Today we had the Chancellor’s first Spring Statement since the decision to move the Budget to the Autumn. The Chancellor took pains to manage expectations downwards but, while there were no major tax announcements for the new financial year, there were some interesting consultations launched and updates on earlier consultations.
Entrepreneurs’ Relief (ER)
ER provides a reduced 10% capital gains tax (CGT) rate for gains on qualifying business assets including shares held by directors or employees. This means that entrepreneurs can keep more of the rewards when their business is successful. Generally an individual such as a founder must own at least 5% of the company’s shares in order to qualify for ER but there is a risk that founders may become victims of their own success. They may be diluted below this 5% level and lose their ER eligibility if the company’s expansion and their fundraising efforts result in the founders’ own shareholding percentages becoming reduced. It has been suggested that this may act as a barrier to growth for some firms. Such an outcome conflicts with the intended purpose of ER, so the Government is now consulting on a proposal to remove this barrier.
It is proposed that, where an individual’s shareholding is about to be diluted below 5% on a company share issue which is part of a commercial scheme or arrangement to raise funding :
- individuals may elect to be treated as having disposed of and re-acquired their shares at the market value immediately before the new share issue, and
- individuals may defer the taxation of this gain until an actual disposal of the shares to avoid a charge on “dry gains”. On the eventual disposal, the deferred gain would become chargeable at the ER 10% rate together with the subsequent gain (the increase in value since the deemed disposal and re-acquisition) which would be taxed at normal CGT rates.
For example, assume 1000 shares were acquired at £1 each and were worth £5 each at the time of the fund raising and disposal election and were eventually sold several years later for £10 each. The ER qualifying gain would be £4000 (£5000 – £1000) and tax on that gain would be deferred. On the eventual sale of the shares for £10,000 several years later, the deferred gain of £4000 would be taxed at 10% and the subsequent gain of £5000 would be taxed at the usual CGT rate, currently 20%. This assumes that the shares increase in value after the fund raising. If they fall in value, the consultation proposes that the loss should reduce the gain charged at the 10% rate if the individual had elected to defer the taxation on the ER gain.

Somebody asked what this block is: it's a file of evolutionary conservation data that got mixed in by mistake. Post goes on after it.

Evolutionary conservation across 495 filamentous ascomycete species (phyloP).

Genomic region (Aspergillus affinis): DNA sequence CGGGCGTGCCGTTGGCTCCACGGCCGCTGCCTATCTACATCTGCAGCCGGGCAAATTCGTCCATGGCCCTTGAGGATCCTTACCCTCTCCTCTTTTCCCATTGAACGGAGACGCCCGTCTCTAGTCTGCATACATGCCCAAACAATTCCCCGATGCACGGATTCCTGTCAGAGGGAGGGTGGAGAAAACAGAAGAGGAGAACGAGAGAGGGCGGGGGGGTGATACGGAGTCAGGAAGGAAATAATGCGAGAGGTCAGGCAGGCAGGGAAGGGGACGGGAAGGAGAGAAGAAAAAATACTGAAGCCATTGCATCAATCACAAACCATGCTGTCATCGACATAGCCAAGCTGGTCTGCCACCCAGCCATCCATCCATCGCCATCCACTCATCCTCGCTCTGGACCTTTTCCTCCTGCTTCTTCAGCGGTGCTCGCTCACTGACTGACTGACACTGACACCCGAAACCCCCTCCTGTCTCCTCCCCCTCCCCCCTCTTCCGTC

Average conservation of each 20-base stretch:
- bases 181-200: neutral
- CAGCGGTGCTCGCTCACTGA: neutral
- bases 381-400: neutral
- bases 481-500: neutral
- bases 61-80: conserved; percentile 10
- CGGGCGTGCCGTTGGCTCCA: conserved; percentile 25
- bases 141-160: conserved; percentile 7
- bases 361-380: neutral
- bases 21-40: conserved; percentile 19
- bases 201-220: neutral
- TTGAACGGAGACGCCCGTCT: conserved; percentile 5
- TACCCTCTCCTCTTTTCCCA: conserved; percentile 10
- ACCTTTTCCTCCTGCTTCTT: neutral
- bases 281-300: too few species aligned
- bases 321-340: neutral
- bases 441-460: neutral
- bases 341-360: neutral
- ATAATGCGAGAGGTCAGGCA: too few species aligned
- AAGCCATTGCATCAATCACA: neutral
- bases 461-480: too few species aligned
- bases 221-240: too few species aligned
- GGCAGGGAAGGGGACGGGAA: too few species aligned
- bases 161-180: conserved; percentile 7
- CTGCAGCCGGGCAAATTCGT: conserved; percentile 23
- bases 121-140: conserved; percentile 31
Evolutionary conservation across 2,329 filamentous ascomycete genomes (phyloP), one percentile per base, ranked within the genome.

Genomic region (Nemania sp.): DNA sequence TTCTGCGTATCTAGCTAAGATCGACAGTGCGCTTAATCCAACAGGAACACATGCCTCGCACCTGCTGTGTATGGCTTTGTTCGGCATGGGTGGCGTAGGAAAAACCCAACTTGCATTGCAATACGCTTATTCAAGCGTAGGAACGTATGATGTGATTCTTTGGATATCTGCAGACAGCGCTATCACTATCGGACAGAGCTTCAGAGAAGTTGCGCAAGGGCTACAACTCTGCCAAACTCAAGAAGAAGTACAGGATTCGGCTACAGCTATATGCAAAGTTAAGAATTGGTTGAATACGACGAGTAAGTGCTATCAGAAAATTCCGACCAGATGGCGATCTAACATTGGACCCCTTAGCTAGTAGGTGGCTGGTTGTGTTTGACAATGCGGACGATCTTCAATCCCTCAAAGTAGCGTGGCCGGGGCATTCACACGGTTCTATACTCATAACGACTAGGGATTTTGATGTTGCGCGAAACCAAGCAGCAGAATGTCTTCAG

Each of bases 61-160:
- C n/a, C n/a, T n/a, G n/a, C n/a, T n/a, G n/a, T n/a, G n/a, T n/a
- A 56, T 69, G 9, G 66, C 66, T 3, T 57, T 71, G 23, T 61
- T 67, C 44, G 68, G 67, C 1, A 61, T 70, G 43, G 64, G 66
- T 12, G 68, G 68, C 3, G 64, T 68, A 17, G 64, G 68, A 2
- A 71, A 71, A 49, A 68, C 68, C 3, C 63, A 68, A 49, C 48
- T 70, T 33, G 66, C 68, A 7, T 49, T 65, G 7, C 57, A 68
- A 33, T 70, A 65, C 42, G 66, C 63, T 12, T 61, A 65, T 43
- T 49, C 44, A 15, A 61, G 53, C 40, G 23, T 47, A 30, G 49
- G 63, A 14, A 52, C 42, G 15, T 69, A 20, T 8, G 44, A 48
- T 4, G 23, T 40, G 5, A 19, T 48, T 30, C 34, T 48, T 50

The Consultation Document can be found here
Corporate Tax and the digital economy
It is now widely acknowledged that international taxation systems are not fit for purpose to cope with multinational businesses operating in the digital world. Most countries are only able to tax companies which are resident or trade through a permanent establishment there or have income from sources within that country. A company may have no physical trading presence in the UK but derive substantial revenues from monetising its UK user base, typically by selling online advertising targeting those users. The Government published a paper with initial thoughts at the time of the Autumn Statement, see Richard Taylor’s earlier blog post here. The EU and OECD are also actively considering possible ways to tackle this problem, see my colleagues’ article on leaked EU proposals here .
The Treasury published a further position paper today, available here . This provides more detail as to its current thinking on the complex issues arising and contributes to discussions at EU and OECD level. The Government believes that the focus should be on businesses which collect user data to monetise it to create value for their businesses, not merely soliciting customer feedback for product improvement. The ultimate goal should be an international system which identifies how much value companies derive from user participation and then allocates the rights to tax that value between the jurisdictions in which those users are based. There are obvious practical issues here: how does one locate users with certainty and identify differential amounts of value provided by users? which company in the group should bear the tax? how can it be enforced? Take AirBnB for example, both the person providing accommodation and the person seeking it are users of the platform and both generate value through their participation.
This could only work effectively with international buy-in and substantial amendment to double taxation agreements. The Government’s stated preference is an international solution but it states that it is prepared to work towards an interim solution alongside like-minded countries or unilaterally in the absence of sufficient progress. This would be difficult without amendment of double tax treaties but the Government was prepared to pre-empt the BEPS process when it introduced the Diverted Profits Tax in 2015, arguing that this was a new tax not covered by its double tax agreements.
Enterprise Investment Scheme (EIS) Funds
Following the Patient Capital Review, the government would like to explore possibilities for a new EIS fund model focused on knowledge-intensive companies. Currently there is no model for a formal EIS fund, as opposed to a looser arrangement in which EIS investors agree to co-invest in qualifying companies. In particular the Government may consider giving income tax and CGT deferral relief for investment in the fund itself, on the condition that the capital is invested within a specified time window, for example two years. This might enable fund managers to raise larger amounts for investment over a longer period. This would be accompanied by a longer holding period requirement to ensure that funds are invested in companies for a minimum of three years. The paper is available here .